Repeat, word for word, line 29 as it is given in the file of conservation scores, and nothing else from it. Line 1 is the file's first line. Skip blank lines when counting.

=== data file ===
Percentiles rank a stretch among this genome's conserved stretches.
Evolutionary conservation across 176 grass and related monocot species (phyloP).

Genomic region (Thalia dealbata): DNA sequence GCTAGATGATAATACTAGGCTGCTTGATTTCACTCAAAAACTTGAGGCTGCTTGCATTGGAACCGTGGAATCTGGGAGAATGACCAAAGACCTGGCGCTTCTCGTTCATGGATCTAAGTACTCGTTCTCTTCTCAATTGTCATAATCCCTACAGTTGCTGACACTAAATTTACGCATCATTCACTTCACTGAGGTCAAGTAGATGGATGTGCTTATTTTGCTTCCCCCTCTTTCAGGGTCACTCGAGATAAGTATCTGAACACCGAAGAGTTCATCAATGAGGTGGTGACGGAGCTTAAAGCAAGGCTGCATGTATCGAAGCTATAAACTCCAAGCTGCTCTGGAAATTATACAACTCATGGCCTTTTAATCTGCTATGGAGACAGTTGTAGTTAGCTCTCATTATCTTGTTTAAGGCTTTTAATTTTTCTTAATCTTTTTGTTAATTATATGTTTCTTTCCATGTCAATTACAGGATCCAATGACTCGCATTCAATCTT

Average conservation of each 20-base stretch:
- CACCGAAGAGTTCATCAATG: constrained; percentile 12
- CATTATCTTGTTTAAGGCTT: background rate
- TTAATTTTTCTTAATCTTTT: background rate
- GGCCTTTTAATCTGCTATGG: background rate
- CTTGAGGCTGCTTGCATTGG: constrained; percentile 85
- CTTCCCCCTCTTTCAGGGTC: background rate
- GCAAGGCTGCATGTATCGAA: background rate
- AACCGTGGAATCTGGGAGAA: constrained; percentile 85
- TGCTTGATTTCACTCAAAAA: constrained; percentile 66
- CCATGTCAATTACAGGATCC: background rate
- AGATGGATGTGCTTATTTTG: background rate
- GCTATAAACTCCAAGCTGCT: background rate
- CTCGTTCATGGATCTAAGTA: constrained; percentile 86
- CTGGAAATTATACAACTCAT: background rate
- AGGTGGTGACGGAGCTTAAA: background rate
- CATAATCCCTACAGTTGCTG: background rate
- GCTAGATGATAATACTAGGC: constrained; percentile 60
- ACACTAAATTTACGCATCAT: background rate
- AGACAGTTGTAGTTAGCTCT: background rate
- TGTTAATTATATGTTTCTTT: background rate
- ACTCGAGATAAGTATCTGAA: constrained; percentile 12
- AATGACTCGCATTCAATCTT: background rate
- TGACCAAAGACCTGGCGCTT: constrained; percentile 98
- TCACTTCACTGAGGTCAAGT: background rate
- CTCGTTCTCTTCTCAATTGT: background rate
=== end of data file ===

- CTCGTTCTCTTCTCAATTGT: background rate